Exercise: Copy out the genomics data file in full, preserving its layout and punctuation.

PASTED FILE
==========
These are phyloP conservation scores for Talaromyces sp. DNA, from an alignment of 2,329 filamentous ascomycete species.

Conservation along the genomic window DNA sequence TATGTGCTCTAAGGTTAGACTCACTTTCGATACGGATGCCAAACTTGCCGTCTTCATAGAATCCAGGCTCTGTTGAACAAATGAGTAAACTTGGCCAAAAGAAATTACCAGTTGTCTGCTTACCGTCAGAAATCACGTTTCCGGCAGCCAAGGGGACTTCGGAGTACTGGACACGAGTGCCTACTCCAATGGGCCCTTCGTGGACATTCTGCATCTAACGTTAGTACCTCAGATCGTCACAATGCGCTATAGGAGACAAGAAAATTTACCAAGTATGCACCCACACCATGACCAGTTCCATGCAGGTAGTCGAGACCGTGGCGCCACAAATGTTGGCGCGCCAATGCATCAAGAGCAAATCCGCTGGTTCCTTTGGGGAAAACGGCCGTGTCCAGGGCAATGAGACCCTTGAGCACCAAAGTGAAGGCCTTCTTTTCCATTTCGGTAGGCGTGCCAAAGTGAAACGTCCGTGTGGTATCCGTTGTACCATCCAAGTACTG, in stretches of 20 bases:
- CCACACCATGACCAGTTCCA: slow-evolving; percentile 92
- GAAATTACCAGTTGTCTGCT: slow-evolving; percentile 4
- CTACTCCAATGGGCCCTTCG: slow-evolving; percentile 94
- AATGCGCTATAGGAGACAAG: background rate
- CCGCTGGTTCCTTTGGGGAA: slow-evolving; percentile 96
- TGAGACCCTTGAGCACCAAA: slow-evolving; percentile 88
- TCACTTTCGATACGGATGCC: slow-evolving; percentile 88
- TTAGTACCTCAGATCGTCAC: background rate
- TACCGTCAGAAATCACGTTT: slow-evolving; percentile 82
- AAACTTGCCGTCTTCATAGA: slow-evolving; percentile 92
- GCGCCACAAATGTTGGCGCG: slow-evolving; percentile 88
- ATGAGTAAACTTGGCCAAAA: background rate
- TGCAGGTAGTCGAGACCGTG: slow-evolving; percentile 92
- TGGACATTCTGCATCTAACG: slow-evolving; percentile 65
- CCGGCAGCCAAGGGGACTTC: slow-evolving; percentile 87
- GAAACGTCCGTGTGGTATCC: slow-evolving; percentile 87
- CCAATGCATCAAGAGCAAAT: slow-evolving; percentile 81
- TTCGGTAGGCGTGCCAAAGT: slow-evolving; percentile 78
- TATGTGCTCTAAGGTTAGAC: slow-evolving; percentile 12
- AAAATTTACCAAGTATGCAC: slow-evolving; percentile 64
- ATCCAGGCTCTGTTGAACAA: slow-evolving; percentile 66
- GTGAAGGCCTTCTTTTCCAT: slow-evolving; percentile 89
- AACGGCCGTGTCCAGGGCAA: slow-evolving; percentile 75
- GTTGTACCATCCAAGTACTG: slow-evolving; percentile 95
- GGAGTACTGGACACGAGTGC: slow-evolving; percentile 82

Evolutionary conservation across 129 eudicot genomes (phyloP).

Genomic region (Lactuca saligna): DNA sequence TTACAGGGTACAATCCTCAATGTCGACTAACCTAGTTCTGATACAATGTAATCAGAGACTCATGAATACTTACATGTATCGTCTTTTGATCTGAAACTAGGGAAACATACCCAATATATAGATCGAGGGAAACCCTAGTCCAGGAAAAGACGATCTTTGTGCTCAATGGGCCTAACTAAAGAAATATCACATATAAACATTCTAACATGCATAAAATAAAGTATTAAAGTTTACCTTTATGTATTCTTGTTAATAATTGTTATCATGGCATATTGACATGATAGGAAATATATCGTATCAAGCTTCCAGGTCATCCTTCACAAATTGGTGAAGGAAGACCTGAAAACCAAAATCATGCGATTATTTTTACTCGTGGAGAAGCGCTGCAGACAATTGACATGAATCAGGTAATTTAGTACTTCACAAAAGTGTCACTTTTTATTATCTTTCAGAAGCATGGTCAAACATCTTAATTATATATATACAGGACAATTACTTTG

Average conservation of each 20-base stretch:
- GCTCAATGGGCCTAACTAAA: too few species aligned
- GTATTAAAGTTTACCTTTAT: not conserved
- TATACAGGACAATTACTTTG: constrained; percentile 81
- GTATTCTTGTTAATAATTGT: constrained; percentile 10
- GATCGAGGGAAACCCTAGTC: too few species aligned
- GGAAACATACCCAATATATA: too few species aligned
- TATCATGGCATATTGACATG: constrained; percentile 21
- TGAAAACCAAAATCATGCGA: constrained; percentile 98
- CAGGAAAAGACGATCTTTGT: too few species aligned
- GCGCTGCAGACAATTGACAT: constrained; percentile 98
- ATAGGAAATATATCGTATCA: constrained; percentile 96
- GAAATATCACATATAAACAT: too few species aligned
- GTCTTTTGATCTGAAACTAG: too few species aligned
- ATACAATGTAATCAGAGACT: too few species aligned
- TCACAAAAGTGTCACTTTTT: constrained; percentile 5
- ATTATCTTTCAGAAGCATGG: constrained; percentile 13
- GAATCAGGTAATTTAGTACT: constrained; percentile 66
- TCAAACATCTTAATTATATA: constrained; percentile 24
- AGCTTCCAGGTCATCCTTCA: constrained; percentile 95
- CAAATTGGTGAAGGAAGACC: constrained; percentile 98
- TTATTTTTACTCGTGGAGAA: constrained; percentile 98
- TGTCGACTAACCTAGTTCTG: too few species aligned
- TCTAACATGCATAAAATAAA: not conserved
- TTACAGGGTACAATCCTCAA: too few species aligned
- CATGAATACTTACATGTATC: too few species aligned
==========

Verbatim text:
These are phyloP conservation scores for Talaromyces sp. DNA, from an alignment of 2,329 filamentous ascomycete species.

Conservation along the genomic window DNA sequence TATGTGCTCTAAGGTTAGACTCACTTTCGATACGGATGCCAAACTTGCCGTCTTCATAGAATCCAGGCTCTGTTGAACAAATGAGTAAACTTGGCCAAAAGAAATTACCAGTTGTCTGCTTACCGTCAGAAATCACGTTTCCGGCAGCCAAGGGGACTTCGGAGTACTGGACACGAGTGCCTACTCCAATGGGCCCTTCGTGGACATTCTGCATCTAACGTTAGTACCTCAGATCGTCACAATGCGCTATAGGAGACAAGAAAATTTACCAAGTATGCACCCACACCATGACCAGTTCCATGCAGGTAGTCGAGACCGTGGCGCCACAAATGTTGGCGCGCCAATGCATCAAGAGCAAATCCGCTGGTTCCTTTGGGGAAAACGGCCGTGTCCAGGGCAATGAGACCCTTGAGCACCAAAGTGAAGGCCTTCTTTTCCATTTCGGTAGGCGTGCCAAAGTGAAACGTCCGTGTGGTATCCGTTGTACCATCCAAGTACTG, in stretches of 20 bases:
- CCACACCATGACCAGTTCCA: slow-evolving; percentile 92
- GAAATTACCAGTTGTCTGCT: slow-evolving; percentile 4
- CTACTCCAATGGGCCCTTCG: slow-evolving; percentile 94
- AATGCGCTATAGGAGACAAG: background rate
- CCGCTGGTTCCTTTGGGGAA: slow-evolving; percentile 96
- TGAGACCCTTGAGCACCAAA: slow-evolving; percentile 88
- TCACTTTCGATACGGATGCC: slow-evolving; percentile 88
- TTAGTACCTCAGATCGTCAC: background rate
- TACCGTCAGAAATCACGTTT: slow-evolving; percentile 82
- AAACTTGCCGTCTTCATAGA: slow-evolving; percentile 92
- GCGCCACAAATGTTGGCGCG: slow-evolving; percentile 88
- ATGAGTAAACTTGGCCAAAA: background rate
- TGCAGGTAGTCGAGACCGTG: slow-evolving; percentile 92
- TGGACATTCTGCATCTAACG: slow-evolving; percentile 65
- CCGGCAGCCAAGGGGACTTC: slow-evolving; percentile 87
- GAAACGTCCGTGTGGTATCC: slow-evolving; percentile 87
- CCAATGCATCAAGAGCAAAT: slow-evolving; percentile 81
- TTCGGTAGGCGTGCCAAAGT: slow-evolving; percentile 78
- TATGTGCTCTAAGGTTAGAC: slow-evolving; percentile 12
- AAAATTTACCAAGTATGCAC: slow-evolving; percentile 64
- ATCCAGGCTCTGTTGAACAA: slow-evolving; percentile 66
- GTGAAGGCCTTCTTTTCCAT: slow-evolving; percentile 89
- AACGGCCGTGTCCAGGGCAA: slow-evolving; percentile 75
- GTTGTACCATCCAAGTACTG: slow-evolving; percentile 95
- GGAGTACTGGACACGAGTGC: slow-evolving; percentile 82

Evolutionary conservation across 129 eudicot genomes (phyloP).

Genomic region (Lactuca saligna): DNA sequence TTACAGGGTACAATCCTCAATGTCGACTAACCTAGTTCTGATACAATGTAATCAGAGACTCATGAATACTTACATGTATCGTCTTTTGATCTGAAACTAGGGAAACATACCCAATATATAGATCGAGGGAAACCCTAGTCCAGGAAAAGACGATCTTTGTGCTCAATGGGCCTAACTAAAGAAATATCACATATAAACATTCTAACATGCATAAAATAAAGTATTAAAGTTTACCTTTATGTATTCTTGTTAATAATTGTTATCATGGCATATTGACATGATAGGAAATATATCGTATCAAGCTTCCAGGTCATCCTTCACAAATTGGTGAAGGAAGACCTGAAAACCAAAATCATGCGATTATTTTTACTCGTGGAGAAGCGCTGCAGACAATTGACATGAATCAGGTAATTTAGTACTTCACAAAAGTGTCACTTTTTATTATCTTTCAGAAGCATGGTCAAACATCTTAATTATATATATACAGGACAATTACTTTG

Average conservation of each 20-base stretch:
- GCTCAATGGGCCTAACTAAA: too few species aligned
- GTATTAAAGTTTACCTTTAT: not conserved
- TATACAGGACAATTACTTTG: constrained; percentile 81
- GTATTCTTGTTAATAATTGT: constrained; percentile 10
- GATCGAGGGAAACCCTAGTC: too few species aligned
- GGAAACATACCCAATATATA: too few species aligned
- TATCATGGCATATTGACATG: constrained; percentile 21
- TGAAAACCAAAATCATGCGA: constrained; percentile 98
- CAGGAAAAGACGATCTTTGT: too few species aligned
- GCGCTGCAGACAATTGACAT: constrained; percentile 98
- ATAGGAAATATATCGTATCA: constrained; percentile 96
- GAAATATCACATATAAACAT: too few species aligned
- GTCTTTTGATCTGAAACTAG: too few species aligned
- ATACAATGTAATCAGAGACT: too few species aligned
- TCACAAAAGTGTCACTTTTT: constrained; percentile 5
- ATTATCTTTCAGAAGCATGG: constrained; percentile 13
- GAATCAGGTAATTTAGTACT: constrained; percentile 66
- TCAAACATCTTAATTATATA: constrained; percentile 24
- AGCTTCCAGGTCATCCTTCA: constrained; percentile 95
- CAAATTGGTGAAGGAAGACC: constrained; percentile 98
- TTATTTTTACTCGTGGAGAA: constrained; percentile 98
- TGTCGACTAACCTAGTTCTG: too few species aligned
- TCTAACATGCATAAAATAAA: not conserved
- TTACAGGGTACAATCCTCAA: too few species aligned
- CATGAATACTTACATGTATC: too few species aligned